Sadly, a row of stalls nearby was for SMD manufacturing and inspection which wasn’t really my area of interest, but right in the corner was Aussie Rechargeable Irons. Anyone who’s ever had to use battery powered irons will probably curse at all the toy irons (8W and less) on the market which are practically good for nothing. Butane irons tend to be “the go” for serious work, but I’ve never been a fan of keeping gas canisters around, filling them up, lighting them and waiting for them to heat up. Of the ones that do work, they’re not particularly modern and are very expensive. These guys were quite impressive, because they had a Lithium-Ion based solution which heats up very rapidly and can solder decently thick 6mm wire with a range of tips down to a fine conical. Both temperature regulated and thermally balanced options are available with a long operating time and low self-discharge. The body of the iron is relatively chunky, but designed out of very tough aluminium. The most inspiring part of the story is that the whole outfit is basically run by two blokes out of Campbelltown with everything done in-house and are supplying even the police force with them. Big respect for those guys for persisting and making it work for them. There’s a lot of work that goes into ensuring quality, and that’s something that’s not always obvious to the end consumer.
I stopped off at Amatek Design, because their large “Embedded Systems” banner caught my eye. Apparently they were demonstrating a rowing machine using the Renesas Synergy platform, which I haven’t heard of, but was very recently launched (last month) and may become another alternative platform for those looking to do IoT or embedded work. They also do embedded design based on customer specifications, which probably helps, for those who are taking their prototypes onto a marketable product.
Just next door, Digilent Technologies and Black Box Consulting were also on show. Digilent Technologies is a familiar name to many students and educators alike, because they produce many lines of FPGA demo boards which are used in education. New boards such as the Nexys Video were on display live-processing an HDMI video stream “passing through” and a Zybo Zynq-7000 that combines ARM and FPGA into one SoC. I was also informed that there were new variants on the ChipKit products as well, with integrated Wi-Fi amongst other features. Black Box is the local distributor who also offers FPGA training courses as well. What I didn’t realize was that Digilent Technologies is now an National Instruments company as well, acquired just after they acquired Ettus Research.
The full list of exhibitors is on ElectroneX’s website.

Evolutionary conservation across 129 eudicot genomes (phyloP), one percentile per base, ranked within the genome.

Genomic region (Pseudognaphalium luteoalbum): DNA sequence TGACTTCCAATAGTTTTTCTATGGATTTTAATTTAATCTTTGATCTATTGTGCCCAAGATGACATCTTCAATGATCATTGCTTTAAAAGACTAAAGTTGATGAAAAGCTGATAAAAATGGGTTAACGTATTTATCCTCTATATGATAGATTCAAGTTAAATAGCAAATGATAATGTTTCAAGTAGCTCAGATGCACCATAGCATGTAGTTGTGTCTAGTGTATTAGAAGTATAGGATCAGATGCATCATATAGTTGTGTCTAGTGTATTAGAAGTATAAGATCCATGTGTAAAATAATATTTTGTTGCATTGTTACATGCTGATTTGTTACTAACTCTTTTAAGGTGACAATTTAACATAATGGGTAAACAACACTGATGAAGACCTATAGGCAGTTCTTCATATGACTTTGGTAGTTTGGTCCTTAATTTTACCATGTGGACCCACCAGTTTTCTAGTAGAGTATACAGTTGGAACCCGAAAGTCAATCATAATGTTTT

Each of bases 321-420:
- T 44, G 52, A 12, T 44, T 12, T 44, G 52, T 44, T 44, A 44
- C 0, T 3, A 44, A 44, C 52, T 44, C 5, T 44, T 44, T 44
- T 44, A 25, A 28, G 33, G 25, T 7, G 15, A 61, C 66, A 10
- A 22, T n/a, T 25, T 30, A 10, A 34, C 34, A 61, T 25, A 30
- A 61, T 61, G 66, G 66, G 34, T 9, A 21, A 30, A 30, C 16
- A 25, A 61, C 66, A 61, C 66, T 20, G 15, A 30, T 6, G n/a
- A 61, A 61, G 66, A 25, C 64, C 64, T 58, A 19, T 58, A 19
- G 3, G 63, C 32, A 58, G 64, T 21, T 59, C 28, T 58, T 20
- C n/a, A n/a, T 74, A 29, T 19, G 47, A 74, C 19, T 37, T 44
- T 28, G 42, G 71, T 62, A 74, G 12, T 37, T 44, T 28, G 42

I had a great time at ElectroneX this year. I spent a lot longer on the floor than I expected, talking to various representatives, sometimes about products and other times sharing experiences openly and at a technical level. The biggest thing I discovered was that there were many local businesses I wasn’t aware of with very niche capabilities and product lines that could source me things which I might one-day need. There are also multinational giants, who are not as unwelcoming of hobbyists and one-off orders as I would have expected based on prior experiences. In previous years, with many of the companies, starting off with the line “I’m just a hobbyist …” would have probably gotten you the cold shoulder. Instead, it seems that companies understand how important the small orders can be – as the representative from OKW said “every success story started with an order quantity of one.” I couldn’t have put it any better. To see that some big names took time out to market to us in Australia made me feel quite honoured.
It wasn’t just the big names, but the local businesses that really inspired. I’m accustomed to the “doom and gloom” of the evaporating electronics industry in Australia – but sometimes seeing the successes shows that with the right mix of persistence and careful research, it is possible to still keep things in Australia, and produce the sort of quality you would ascribe to the “Made in Australia” label. Finding and keeping that niche is all part of the game, and taking the time to ensure quality each step of the way and meeting your consumers needs at an intimate level really shows just how much the companies care.
It was eye opening, as well as a “fortuitous coincidence” to bump into two readers of this blog who spotted me with their ‘eagle eyes’. It was nice having a chat to you both, even if it was a little brief, and good to see that we’re all “floating around” the same interest areas. Aside from that, I also had the chance to talk to some visitors by coincidence and needless to say, I’ve obtained a few contacts and probably a few people to see and have more chats with in the future. It seems that networking works.
If you have an interest in electronics, test equipment, manufacturing, surface mount technology, enclosures, embedded systems, internet-of-things, FPGAs, inspection equipment or anything like that, it could be worth your time to come down to ElectroneX and have a walk around. Registration and entry is free, and can be done on site. Tomorrow is the last day – exhibition is open from 10am to 5pm, otherwise, you’ll have to wait until 2018 when it returns to Sydney.